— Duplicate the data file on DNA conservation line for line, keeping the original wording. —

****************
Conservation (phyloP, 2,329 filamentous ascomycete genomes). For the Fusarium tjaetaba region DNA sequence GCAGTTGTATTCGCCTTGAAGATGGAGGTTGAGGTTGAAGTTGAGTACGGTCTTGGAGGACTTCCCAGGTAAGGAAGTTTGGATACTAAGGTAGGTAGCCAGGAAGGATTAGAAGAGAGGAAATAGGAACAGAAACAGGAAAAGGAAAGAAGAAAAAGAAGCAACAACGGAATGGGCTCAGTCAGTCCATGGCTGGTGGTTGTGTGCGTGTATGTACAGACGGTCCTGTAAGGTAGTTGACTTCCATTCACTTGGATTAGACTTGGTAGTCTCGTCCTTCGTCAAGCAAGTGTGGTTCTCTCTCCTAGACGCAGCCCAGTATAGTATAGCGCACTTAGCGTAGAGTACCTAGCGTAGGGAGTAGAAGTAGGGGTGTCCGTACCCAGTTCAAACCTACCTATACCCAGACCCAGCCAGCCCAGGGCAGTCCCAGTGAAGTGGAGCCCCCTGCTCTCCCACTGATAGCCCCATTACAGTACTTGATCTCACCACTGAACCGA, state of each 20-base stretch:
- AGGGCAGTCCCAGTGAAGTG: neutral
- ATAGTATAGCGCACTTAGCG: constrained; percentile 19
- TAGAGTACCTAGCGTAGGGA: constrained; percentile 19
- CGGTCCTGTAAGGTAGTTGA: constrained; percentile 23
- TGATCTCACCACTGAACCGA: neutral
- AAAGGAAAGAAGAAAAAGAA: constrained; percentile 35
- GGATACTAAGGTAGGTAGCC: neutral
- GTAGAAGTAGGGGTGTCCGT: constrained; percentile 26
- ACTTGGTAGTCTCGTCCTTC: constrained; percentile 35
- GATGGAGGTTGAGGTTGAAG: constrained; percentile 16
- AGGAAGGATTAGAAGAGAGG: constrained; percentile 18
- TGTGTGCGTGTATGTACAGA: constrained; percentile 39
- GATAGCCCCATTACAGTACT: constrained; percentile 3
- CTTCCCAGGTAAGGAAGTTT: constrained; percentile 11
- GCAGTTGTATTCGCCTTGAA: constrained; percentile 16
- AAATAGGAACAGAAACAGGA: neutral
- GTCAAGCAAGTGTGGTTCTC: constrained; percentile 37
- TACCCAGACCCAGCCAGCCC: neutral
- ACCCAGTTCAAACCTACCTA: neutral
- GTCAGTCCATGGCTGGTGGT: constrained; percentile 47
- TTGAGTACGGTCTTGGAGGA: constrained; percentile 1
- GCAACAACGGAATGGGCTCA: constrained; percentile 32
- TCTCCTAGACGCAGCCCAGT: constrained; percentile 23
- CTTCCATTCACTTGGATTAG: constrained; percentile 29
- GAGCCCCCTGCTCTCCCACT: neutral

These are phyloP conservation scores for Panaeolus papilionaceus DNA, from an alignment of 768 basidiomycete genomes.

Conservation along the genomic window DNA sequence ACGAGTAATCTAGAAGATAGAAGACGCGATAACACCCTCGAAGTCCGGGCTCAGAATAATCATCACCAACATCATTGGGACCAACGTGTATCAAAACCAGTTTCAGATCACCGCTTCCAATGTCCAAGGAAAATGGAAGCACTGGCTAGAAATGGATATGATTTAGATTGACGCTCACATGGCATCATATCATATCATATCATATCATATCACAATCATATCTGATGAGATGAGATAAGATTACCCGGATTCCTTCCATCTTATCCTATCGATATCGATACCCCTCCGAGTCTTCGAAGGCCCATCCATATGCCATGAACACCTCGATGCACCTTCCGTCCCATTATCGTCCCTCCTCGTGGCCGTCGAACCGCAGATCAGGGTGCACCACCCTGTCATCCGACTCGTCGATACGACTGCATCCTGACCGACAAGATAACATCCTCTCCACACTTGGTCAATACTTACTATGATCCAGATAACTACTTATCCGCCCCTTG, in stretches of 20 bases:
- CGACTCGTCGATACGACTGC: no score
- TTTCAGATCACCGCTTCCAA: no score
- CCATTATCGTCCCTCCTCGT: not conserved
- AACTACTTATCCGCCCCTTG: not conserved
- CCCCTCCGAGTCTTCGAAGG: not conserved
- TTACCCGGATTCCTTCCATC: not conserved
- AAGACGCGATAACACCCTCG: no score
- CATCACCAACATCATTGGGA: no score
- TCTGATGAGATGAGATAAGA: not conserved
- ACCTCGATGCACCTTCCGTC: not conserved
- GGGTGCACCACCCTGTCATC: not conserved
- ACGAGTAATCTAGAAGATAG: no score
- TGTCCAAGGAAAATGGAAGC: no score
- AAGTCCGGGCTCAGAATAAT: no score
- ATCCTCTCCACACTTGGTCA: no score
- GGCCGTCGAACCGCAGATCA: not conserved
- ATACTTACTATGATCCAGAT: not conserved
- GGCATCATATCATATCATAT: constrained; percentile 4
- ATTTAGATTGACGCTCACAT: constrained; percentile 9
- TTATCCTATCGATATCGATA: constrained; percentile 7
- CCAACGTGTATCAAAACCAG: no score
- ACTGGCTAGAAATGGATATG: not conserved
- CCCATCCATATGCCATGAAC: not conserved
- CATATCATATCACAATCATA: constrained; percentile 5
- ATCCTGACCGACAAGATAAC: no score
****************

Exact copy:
Conservation (phyloP, 2,329 filamentous ascomycete genomes). For the Fusarium tjaetaba region DNA sequence GCAGTTGTATTCGCCTTGAAGATGGAGGTTGAGGTTGAAGTTGAGTACGGTCTTGGAGGACTTCCCAGGTAAGGAAGTTTGGATACTAAGGTAGGTAGCCAGGAAGGATTAGAAGAGAGGAAATAGGAACAGAAACAGGAAAAGGAAAGAAGAAAAAGAAGCAACAACGGAATGGGCTCAGTCAGTCCATGGCTGGTGGTTGTGTGCGTGTATGTACAGACGGTCCTGTAAGGTAGTTGACTTCCATTCACTTGGATTAGACTTGGTAGTCTCGTCCTTCGTCAAGCAAGTGTGGTTCTCTCTCCTAGACGCAGCCCAGTATAGTATAGCGCACTTAGCGTAGAGTACCTAGCGTAGGGAGTAGAAGTAGGGGTGTCCGTACCCAGTTCAAACCTACCTATACCCAGACCCAGCCAGCCCAGGGCAGTCCCAGTGAAGTGGAGCCCCCTGCTCTCCCACTGATAGCCCCATTACAGTACTTGATCTCACCACTGAACCGA, state of each 20-base stretch:
- AGGGCAGTCCCAGTGAAGTG: neutral
- ATAGTATAGCGCACTTAGCG: constrained; percentile 19
- TAGAGTACCTAGCGTAGGGA: constrained; percentile 19
- CGGTCCTGTAAGGTAGTTGA: constrained; percentile 23
- TGATCTCACCACTGAACCGA: neutral
- AAAGGAAAGAAGAAAAAGAA: constrained; percentile 35
- GGATACTAAGGTAGGTAGCC: neutral
- GTAGAAGTAGGGGTGTCCGT: constrained; percentile 26
- ACTTGGTAGTCTCGTCCTTC: constrained; percentile 35
- GATGGAGGTTGAGGTTGAAG: constrained; percentile 16
- AGGAAGGATTAGAAGAGAGG: constrained; percentile 18
- TGTGTGCGTGTATGTACAGA: constrained; percentile 39
- GATAGCCCCATTACAGTACT: constrained; percentile 3
- CTTCCCAGGTAAGGAAGTTT: constrained; percentile 11
- GCAGTTGTATTCGCCTTGAA: constrained; percentile 16
- AAATAGGAACAGAAACAGGA: neutral
- GTCAAGCAAGTGTGGTTCTC: constrained; percentile 37
- TACCCAGACCCAGCCAGCCC: neutral
- ACCCAGTTCAAACCTACCTA: neutral
- GTCAGTCCATGGCTGGTGGT: constrained; percentile 47
- TTGAGTACGGTCTTGGAGGA: constrained; percentile 1
- GCAACAACGGAATGGGCTCA: constrained; percentile 32
- TCTCCTAGACGCAGCCCAGT: constrained; percentile 23
- CTTCCATTCACTTGGATTAG: constrained; percentile 29
- GAGCCCCCTGCTCTCCCACT: neutral

These are phyloP conservation scores for Panaeolus papilionaceus DNA, from an alignment of 768 basidiomycete genomes.

Conservation along the genomic window DNA sequence ACGAGTAATCTAGAAGATAGAAGACGCGATAACACCCTCGAAGTCCGGGCTCAGAATAATCATCACCAACATCATTGGGACCAACGTGTATCAAAACCAGTTTCAGATCACCGCTTCCAATGTCCAAGGAAAATGGAAGCACTGGCTAGAAATGGATATGATTTAGATTGACGCTCACATGGCATCATATCATATCATATCATATCATATCACAATCATATCTGATGAGATGAGATAAGATTACCCGGATTCCTTCCATCTTATCCTATCGATATCGATACCCCTCCGAGTCTTCGAAGGCCCATCCATATGCCATGAACACCTCGATGCACCTTCCGTCCCATTATCGTCCCTCCTCGTGGCCGTCGAACCGCAGATCAGGGTGCACCACCCTGTCATCCGACTCGTCGATACGACTGCATCCTGACCGACAAGATAACATCCTCTCCACACTTGGTCAATACTTACTATGATCCAGATAACTACTTATCCGCCCCTTG, in stretches of 20 bases:
- CGACTCGTCGATACGACTGC: no score
- TTTCAGATCACCGCTTCCAA: no score
- CCATTATCGTCCCTCCTCGT: not conserved
- AACTACTTATCCGCCCCTTG: not conserved
- CCCCTCCGAGTCTTCGAAGG: not conserved
- TTACCCGGATTCCTTCCATC: not conserved
- AAGACGCGATAACACCCTCG: no score
- CATCACCAACATCATTGGGA: no score
- TCTGATGAGATGAGATAAGA: not conserved
- ACCTCGATGCACCTTCCGTC: not conserved
- GGGTGCACCACCCTGTCATC: not conserved
- ACGAGTAATCTAGAAGATAG: no score
- TGTCCAAGGAAAATGGAAGC: no score
- AAGTCCGGGCTCAGAATAAT: no score
- ATCCTCTCCACACTTGGTCA: no score
- GGCCGTCGAACCGCAGATCA: not conserved
- ATACTTACTATGATCCAGAT: not conserved
- GGCATCATATCATATCATAT: constrained; percentile 4
- ATTTAGATTGACGCTCACAT: constrained; percentile 9
- TTATCCTATCGATATCGATA: constrained; percentile 7
- CCAACGTGTATCAAAACCAG: no score
- ACTGGCTAGAAATGGATATG: not conserved
- CCCATCCATATGCCATGAAC: not conserved
- CATATCATATCACAATCATA: constrained; percentile 5
- ATCCTGACCGACAAGATAAC: no score